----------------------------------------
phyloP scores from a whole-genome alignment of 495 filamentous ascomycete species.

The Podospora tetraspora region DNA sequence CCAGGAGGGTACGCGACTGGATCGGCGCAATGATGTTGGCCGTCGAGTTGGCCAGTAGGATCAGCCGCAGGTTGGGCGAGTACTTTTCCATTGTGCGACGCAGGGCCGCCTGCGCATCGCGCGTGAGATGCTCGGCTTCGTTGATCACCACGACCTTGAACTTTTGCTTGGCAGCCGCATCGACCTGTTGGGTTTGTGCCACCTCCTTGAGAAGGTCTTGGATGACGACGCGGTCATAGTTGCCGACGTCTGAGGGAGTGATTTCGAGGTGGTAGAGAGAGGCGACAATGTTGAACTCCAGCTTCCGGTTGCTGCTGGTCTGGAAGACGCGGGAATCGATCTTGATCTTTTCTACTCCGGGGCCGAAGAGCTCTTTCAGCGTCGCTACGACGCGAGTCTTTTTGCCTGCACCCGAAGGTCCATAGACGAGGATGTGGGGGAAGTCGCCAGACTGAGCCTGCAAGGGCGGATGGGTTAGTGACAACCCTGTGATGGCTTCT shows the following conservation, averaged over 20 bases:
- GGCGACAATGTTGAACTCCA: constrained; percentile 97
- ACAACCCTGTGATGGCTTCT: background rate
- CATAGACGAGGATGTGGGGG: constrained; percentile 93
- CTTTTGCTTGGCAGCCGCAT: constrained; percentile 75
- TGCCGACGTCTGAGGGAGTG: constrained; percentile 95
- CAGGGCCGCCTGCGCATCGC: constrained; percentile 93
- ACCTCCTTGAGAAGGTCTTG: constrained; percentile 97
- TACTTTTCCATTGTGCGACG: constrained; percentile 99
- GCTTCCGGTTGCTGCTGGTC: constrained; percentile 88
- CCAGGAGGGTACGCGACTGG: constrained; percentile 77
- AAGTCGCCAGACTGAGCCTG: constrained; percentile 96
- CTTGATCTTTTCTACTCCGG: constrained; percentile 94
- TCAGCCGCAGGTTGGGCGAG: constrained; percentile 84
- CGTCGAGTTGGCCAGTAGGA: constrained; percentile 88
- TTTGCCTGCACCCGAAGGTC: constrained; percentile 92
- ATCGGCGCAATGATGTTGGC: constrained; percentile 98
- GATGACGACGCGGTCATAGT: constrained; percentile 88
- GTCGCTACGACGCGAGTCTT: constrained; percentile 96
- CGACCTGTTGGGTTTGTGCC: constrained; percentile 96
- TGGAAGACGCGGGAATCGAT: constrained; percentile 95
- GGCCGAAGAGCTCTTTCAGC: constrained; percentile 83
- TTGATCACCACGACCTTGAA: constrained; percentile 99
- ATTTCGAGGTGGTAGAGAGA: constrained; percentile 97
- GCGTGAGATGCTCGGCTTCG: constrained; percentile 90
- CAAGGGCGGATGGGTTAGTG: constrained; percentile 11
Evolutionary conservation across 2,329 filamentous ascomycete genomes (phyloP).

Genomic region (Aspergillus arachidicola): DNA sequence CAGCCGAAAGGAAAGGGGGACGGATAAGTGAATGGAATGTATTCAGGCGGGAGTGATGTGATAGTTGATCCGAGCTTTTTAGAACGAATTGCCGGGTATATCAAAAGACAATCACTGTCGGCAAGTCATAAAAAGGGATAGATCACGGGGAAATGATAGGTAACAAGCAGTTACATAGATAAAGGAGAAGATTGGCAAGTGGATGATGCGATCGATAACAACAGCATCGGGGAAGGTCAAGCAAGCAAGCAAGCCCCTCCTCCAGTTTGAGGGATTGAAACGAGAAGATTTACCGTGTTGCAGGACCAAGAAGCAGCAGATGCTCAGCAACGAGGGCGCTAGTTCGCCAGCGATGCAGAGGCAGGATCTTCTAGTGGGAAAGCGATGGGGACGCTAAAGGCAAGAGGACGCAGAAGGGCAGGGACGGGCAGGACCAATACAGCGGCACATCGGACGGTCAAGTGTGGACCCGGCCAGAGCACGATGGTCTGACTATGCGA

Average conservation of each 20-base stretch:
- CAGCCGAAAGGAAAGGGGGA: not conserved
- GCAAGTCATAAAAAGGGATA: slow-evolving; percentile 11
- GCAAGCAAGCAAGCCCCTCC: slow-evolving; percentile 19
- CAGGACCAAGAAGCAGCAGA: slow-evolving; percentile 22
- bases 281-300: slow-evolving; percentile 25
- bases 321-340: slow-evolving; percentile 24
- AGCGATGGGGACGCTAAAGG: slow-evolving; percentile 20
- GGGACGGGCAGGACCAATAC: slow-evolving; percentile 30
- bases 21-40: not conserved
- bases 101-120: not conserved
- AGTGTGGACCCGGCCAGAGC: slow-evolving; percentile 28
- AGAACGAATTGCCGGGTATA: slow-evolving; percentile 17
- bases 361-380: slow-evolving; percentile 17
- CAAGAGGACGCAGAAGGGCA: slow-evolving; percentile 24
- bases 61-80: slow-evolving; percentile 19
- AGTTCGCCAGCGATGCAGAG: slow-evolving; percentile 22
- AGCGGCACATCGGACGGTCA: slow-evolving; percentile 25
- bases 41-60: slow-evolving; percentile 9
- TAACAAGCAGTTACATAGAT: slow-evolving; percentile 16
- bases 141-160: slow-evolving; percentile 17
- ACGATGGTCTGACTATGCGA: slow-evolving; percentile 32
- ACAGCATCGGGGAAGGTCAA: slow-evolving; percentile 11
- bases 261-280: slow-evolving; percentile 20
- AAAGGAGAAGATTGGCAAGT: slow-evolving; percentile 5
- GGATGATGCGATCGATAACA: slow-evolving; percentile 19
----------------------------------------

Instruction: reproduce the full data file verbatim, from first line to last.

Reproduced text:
phyloP scores from a whole-genome alignment of 495 filamentous ascomycete species.

The Podospora tetraspora region DNA sequence CCAGGAGGGTACGCGACTGGATCGGCGCAATGATGTTGGCCGTCGAGTTGGCCAGTAGGATCAGCCGCAGGTTGGGCGAGTACTTTTCCATTGTGCGACGCAGGGCCGCCTGCGCATCGCGCGTGAGATGCTCGGCTTCGTTGATCACCACGACCTTGAACTTTTGCTTGGCAGCCGCATCGACCTGTTGGGTTTGTGCCACCTCCTTGAGAAGGTCTTGGATGACGACGCGGTCATAGTTGCCGACGTCTGAGGGAGTGATTTCGAGGTGGTAGAGAGAGGCGACAATGTTGAACTCCAGCTTCCGGTTGCTGCTGGTCTGGAAGACGCGGGAATCGATCTTGATCTTTTCTACTCCGGGGCCGAAGAGCTCTTTCAGCGTCGCTACGACGCGAGTCTTTTTGCCTGCACCCGAAGGTCCATAGACGAGGATGTGGGGGAAGTCGCCAGACTGAGCCTGCAAGGGCGGATGGGTTAGTGACAACCCTGTGATGGCTTCT shows the following conservation, averaged over 20 bases:
- GGCGACAATGTTGAACTCCA: constrained; percentile 97
- ACAACCCTGTGATGGCTTCT: background rate
- CATAGACGAGGATGTGGGGG: constrained; percentile 93
- CTTTTGCTTGGCAGCCGCAT: constrained; percentile 75
- TGCCGACGTCTGAGGGAGTG: constrained; percentile 95
- CAGGGCCGCCTGCGCATCGC: constrained; percentile 93
- ACCTCCTTGAGAAGGTCTTG: constrained; percentile 97
- TACTTTTCCATTGTGCGACG: constrained; percentile 99
- GCTTCCGGTTGCTGCTGGTC: constrained; percentile 88
- CCAGGAGGGTACGCGACTGG: constrained; percentile 77
- AAGTCGCCAGACTGAGCCTG: constrained; percentile 96
- CTTGATCTTTTCTACTCCGG: constrained; percentile 94
- TCAGCCGCAGGTTGGGCGAG: constrained; percentile 84
- CGTCGAGTTGGCCAGTAGGA: constrained; percentile 88
- TTTGCCTGCACCCGAAGGTC: constrained; percentile 92
- ATCGGCGCAATGATGTTGGC: constrained; percentile 98
- GATGACGACGCGGTCATAGT: constrained; percentile 88
- GTCGCTACGACGCGAGTCTT: constrained; percentile 96
- CGACCTGTTGGGTTTGTGCC: constrained; percentile 96
- TGGAAGACGCGGGAATCGAT: constrained; percentile 95
- GGCCGAAGAGCTCTTTCAGC: constrained; percentile 83
- TTGATCACCACGACCTTGAA: constrained; percentile 99
- ATTTCGAGGTGGTAGAGAGA: constrained; percentile 97
- GCGTGAGATGCTCGGCTTCG: constrained; percentile 90
- CAAGGGCGGATGGGTTAGTG: constrained; percentile 11
Evolutionary conservation across 2,329 filamentous ascomycete genomes (phyloP).

Genomic region (Aspergillus arachidicola): DNA sequence CAGCCGAAAGGAAAGGGGGACGGATAAGTGAATGGAATGTATTCAGGCGGGAGTGATGTGATAGTTGATCCGAGCTTTTTAGAACGAATTGCCGGGTATATCAAAAGACAATCACTGTCGGCAAGTCATAAAAAGGGATAGATCACGGGGAAATGATAGGTAACAAGCAGTTACATAGATAAAGGAGAAGATTGGCAAGTGGATGATGCGATCGATAACAACAGCATCGGGGAAGGTCAAGCAAGCAAGCAAGCCCCTCCTCCAGTTTGAGGGATTGAAACGAGAAGATTTACCGTGTTGCAGGACCAAGAAGCAGCAGATGCTCAGCAACGAGGGCGCTAGTTCGCCAGCGATGCAGAGGCAGGATCTTCTAGTGGGAAAGCGATGGGGACGCTAAAGGCAAGAGGACGCAGAAGGGCAGGGACGGGCAGGACCAATACAGCGGCACATCGGACGGTCAAGTGTGGACCCGGCCAGAGCACGATGGTCTGACTATGCGA

Average conservation of each 20-base stretch:
- CAGCCGAAAGGAAAGGGGGA: not conserved
- GCAAGTCATAAAAAGGGATA: slow-evolving; percentile 11
- GCAAGCAAGCAAGCCCCTCC: slow-evolving; percentile 19
- CAGGACCAAGAAGCAGCAGA: slow-evolving; percentile 22
- bases 281-300: slow-evolving; percentile 25
- bases 321-340: slow-evolving; percentile 24
- AGCGATGGGGACGCTAAAGG: slow-evolving; percentile 20
- GGGACGGGCAGGACCAATAC: slow-evolving; percentile 30
- bases 21-40: not conserved
- bases 101-120: not conserved
- AGTGTGGACCCGGCCAGAGC: slow-evolving; percentile 28
- AGAACGAATTGCCGGGTATA: slow-evolving; percentile 17
- bases 361-380: slow-evolving; percentile 17
- CAAGAGGACGCAGAAGGGCA: slow-evolving; percentile 24
- bases 61-80: slow-evolving; percentile 19
- AGTTCGCCAGCGATGCAGAG: slow-evolving; percentile 22
- AGCGGCACATCGGACGGTCA: slow-evolving; percentile 25
- bases 41-60: slow-evolving; percentile 9
- TAACAAGCAGTTACATAGAT: slow-evolving; percentile 16
- bases 141-160: slow-evolving; percentile 17
- ACGATGGTCTGACTATGCGA: slow-evolving; percentile 32
- ACAGCATCGGGGAAGGTCAA: slow-evolving; percentile 11
- bases 261-280: slow-evolving; percentile 20
- AAAGGAGAAGATTGGCAAGT: slow-evolving; percentile 5
- GGATGATGCGATCGATAACA: slow-evolving; percentile 19